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Eminent Domain Law – Determining the Larger Parcel

Posted on September 15 2014 by Gabriela Ocampo

Eminent domain is provided for in the Fifth Amendment of the U.S. Constitution. This allows a government entity, whether local, state or federal, to take private property for governmental use without the consent of the owner. The only caveat is that the property owner must be given just compensation. What amounts to just compensation is a subject of frequent litigation.

An issue can arise in an eminent domain seizure if the government uses its eminent domain power to take part of your property that is part of a larger parcel. The loss of part of the larger parcel may decrease the value of the property that is left after the partial taking. When this happens, the governmental entity is required to pay you for the property taken and, in addition, to pay you severance damages. Severance damages are designed to compensate you for the decreased value of your remaining property.

Proving that the property taken was part of a larger parcel is not as simple as it seems. There are certain elements that must be met in order for the part taken by the government to qualify as part of a larger parcel and therefore require severance damages. You must prove what has been referred to as the "three unities."

1) Unity of ownership: The property taken must be owned in the same name as the property claimed to be part of the larger parcel. If you own part of the property as an individual and the other part of the property in the name of your corporation, there is no unity of ownership and you will not meet this requirement. Neither will you meet it if one parcel is in your name and the other parcel is in your spouse's name.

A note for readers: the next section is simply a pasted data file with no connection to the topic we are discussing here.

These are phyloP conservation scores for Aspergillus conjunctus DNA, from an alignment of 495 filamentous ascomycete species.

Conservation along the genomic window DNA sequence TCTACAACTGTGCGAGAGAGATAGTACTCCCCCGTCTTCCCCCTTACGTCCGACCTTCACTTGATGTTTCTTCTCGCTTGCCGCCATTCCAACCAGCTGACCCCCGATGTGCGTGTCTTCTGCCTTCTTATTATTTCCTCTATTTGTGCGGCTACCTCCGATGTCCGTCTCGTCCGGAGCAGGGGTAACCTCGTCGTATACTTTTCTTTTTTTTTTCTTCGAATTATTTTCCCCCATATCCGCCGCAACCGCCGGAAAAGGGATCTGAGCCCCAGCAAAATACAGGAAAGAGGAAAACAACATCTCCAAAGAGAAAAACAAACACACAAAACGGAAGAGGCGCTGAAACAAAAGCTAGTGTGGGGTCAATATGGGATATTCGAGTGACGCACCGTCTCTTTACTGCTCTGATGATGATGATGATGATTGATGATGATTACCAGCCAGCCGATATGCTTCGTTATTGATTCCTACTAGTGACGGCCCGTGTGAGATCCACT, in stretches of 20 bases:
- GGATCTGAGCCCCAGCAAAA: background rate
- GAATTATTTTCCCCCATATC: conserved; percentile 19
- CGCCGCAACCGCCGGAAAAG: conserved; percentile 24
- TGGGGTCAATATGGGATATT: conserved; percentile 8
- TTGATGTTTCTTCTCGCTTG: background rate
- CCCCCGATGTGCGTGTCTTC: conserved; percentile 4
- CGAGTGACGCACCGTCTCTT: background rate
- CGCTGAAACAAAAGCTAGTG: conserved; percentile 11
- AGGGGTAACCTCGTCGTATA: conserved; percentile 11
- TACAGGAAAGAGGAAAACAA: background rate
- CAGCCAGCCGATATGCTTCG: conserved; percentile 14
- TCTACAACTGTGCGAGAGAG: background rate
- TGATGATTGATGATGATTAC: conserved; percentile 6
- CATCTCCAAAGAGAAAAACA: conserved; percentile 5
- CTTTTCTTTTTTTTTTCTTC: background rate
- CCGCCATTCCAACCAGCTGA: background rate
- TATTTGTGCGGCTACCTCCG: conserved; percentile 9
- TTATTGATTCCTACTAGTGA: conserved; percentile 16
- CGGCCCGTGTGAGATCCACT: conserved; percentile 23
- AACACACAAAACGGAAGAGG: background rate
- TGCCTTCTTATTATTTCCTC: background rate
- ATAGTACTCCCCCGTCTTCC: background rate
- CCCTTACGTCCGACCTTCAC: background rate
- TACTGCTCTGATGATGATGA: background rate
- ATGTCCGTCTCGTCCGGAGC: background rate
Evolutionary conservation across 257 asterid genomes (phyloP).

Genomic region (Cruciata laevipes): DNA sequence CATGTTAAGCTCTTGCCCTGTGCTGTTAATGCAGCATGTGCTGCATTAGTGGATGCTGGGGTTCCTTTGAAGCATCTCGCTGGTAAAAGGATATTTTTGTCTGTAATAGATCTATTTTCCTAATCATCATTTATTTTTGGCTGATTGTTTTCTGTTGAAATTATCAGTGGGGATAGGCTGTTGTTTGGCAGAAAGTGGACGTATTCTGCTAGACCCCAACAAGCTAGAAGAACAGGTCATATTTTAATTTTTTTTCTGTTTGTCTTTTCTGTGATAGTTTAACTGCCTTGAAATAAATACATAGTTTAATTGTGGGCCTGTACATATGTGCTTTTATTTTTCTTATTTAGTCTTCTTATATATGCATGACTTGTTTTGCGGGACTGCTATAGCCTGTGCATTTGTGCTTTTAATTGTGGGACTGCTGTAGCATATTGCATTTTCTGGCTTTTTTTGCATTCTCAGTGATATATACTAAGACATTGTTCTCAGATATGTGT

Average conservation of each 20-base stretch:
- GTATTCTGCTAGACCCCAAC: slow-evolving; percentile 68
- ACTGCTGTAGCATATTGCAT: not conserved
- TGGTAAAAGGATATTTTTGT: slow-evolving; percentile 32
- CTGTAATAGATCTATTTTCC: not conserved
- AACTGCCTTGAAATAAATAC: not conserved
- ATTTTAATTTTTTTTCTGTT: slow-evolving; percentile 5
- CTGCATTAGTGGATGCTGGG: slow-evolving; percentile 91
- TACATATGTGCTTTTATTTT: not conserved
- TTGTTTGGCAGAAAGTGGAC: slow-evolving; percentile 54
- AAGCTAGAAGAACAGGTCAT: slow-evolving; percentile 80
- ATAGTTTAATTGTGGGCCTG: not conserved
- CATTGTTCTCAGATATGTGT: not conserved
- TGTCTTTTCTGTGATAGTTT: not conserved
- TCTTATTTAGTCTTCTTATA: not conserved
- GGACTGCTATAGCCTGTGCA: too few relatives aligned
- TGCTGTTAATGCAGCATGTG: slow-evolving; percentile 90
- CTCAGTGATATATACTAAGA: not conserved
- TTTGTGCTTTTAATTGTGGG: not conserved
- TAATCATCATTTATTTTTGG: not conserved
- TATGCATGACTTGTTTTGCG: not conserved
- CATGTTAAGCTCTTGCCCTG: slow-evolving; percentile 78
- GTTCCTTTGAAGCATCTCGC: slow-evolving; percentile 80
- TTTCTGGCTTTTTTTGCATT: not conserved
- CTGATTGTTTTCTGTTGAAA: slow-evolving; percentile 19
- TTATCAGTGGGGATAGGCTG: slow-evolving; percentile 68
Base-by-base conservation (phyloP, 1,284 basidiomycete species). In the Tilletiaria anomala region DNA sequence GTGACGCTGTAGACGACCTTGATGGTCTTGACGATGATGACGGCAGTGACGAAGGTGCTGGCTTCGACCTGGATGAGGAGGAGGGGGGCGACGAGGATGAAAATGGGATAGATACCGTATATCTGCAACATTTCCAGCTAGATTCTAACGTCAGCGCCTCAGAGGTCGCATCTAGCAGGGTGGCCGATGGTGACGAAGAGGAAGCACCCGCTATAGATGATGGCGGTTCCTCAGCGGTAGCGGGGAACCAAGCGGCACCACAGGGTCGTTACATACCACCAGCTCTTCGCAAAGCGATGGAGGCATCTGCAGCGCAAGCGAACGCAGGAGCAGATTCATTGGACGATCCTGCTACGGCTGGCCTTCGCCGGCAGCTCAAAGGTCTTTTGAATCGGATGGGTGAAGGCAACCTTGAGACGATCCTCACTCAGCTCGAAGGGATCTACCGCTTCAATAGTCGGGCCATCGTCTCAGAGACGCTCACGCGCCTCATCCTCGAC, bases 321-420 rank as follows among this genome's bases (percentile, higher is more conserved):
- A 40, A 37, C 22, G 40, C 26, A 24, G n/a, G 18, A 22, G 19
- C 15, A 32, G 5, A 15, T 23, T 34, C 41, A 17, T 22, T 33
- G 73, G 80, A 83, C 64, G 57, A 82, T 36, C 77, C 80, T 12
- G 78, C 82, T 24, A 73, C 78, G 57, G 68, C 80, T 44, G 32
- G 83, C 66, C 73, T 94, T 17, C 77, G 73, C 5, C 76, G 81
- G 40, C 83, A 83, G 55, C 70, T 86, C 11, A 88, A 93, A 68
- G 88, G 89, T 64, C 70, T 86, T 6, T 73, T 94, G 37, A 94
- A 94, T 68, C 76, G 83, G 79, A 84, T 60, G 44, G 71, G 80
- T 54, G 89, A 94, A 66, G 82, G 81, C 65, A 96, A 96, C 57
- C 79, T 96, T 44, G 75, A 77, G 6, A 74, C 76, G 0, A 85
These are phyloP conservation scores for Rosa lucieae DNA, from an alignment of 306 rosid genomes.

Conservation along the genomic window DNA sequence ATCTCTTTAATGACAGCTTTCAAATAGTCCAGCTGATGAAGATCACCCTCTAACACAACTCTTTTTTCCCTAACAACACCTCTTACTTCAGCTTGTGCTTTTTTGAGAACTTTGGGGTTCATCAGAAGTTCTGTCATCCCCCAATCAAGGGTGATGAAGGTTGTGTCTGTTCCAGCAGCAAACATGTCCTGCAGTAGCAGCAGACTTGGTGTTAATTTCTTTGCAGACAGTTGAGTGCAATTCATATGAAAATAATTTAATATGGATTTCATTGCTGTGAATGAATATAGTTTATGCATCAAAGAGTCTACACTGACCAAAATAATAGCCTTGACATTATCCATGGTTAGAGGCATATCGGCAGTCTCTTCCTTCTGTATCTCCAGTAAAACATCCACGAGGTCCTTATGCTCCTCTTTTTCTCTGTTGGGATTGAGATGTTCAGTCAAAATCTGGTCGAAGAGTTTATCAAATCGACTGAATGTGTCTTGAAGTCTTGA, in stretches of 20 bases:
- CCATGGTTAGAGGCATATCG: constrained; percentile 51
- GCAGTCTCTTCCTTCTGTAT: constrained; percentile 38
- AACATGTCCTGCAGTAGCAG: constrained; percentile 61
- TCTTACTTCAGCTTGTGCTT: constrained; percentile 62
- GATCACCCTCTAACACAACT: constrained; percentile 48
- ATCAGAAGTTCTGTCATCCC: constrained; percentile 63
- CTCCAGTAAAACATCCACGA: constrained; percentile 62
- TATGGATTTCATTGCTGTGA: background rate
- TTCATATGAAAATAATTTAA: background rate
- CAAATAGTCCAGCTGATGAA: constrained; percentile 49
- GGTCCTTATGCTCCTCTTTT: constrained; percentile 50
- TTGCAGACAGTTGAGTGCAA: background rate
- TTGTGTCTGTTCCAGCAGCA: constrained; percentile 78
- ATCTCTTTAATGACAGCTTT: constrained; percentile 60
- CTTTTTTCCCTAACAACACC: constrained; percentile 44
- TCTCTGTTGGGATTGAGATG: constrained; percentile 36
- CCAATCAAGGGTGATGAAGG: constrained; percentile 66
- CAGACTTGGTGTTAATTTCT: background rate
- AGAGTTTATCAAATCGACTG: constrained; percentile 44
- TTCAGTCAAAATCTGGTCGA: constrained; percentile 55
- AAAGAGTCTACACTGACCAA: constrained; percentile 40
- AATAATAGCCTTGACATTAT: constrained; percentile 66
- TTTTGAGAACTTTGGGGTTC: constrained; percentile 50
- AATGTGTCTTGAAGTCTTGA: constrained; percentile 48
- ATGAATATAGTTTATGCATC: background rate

2) Unity of use: Both the parcel taken by the government and the remaining parcel must have been for the same use in order for them both to be part of the larger parcel. The use of the parcel seized must be integral to the use of the parcel not seized. Otherwise, it is not part of the larger parcel.

One example that is frequently used is for a restaurant and a parking lot. If the parking lot is seized and its sole use was for restaurant parking, it has a unity of use with the restaurant. If the parking lot had been used for general parking for other businesses on the street, and restaurant parking was only an incidental use of the parking lot, there would not be unity of use.

Another example relates to farm property where 140 acres are used to grow crops. Twenty acres are used to store farm equipment used to cultivate the crops. The 20 acres are necessary for the cultivation of the crops on the 140 acres, so they are part of a larger parcel.

3) Property is unified by its contiguity: Literally, this original meant the property taken had to touch the remaining property in order for it to be considered part of the larger parcel. This rule has been relaxed somewhat. In the restaurant example, a parking lot across the street from the restaurant was deemed by the courts to be part of the larger parcel.

If part of your property is under threat of being taken by a governmental entity under the guise of eminent domain, you need the assistance of attorneys who work on behalf of citizens threatened with loss of property. The law is complex. You want to be sure that, at a minimum, you receive all the compensation for your property to which you are entitled.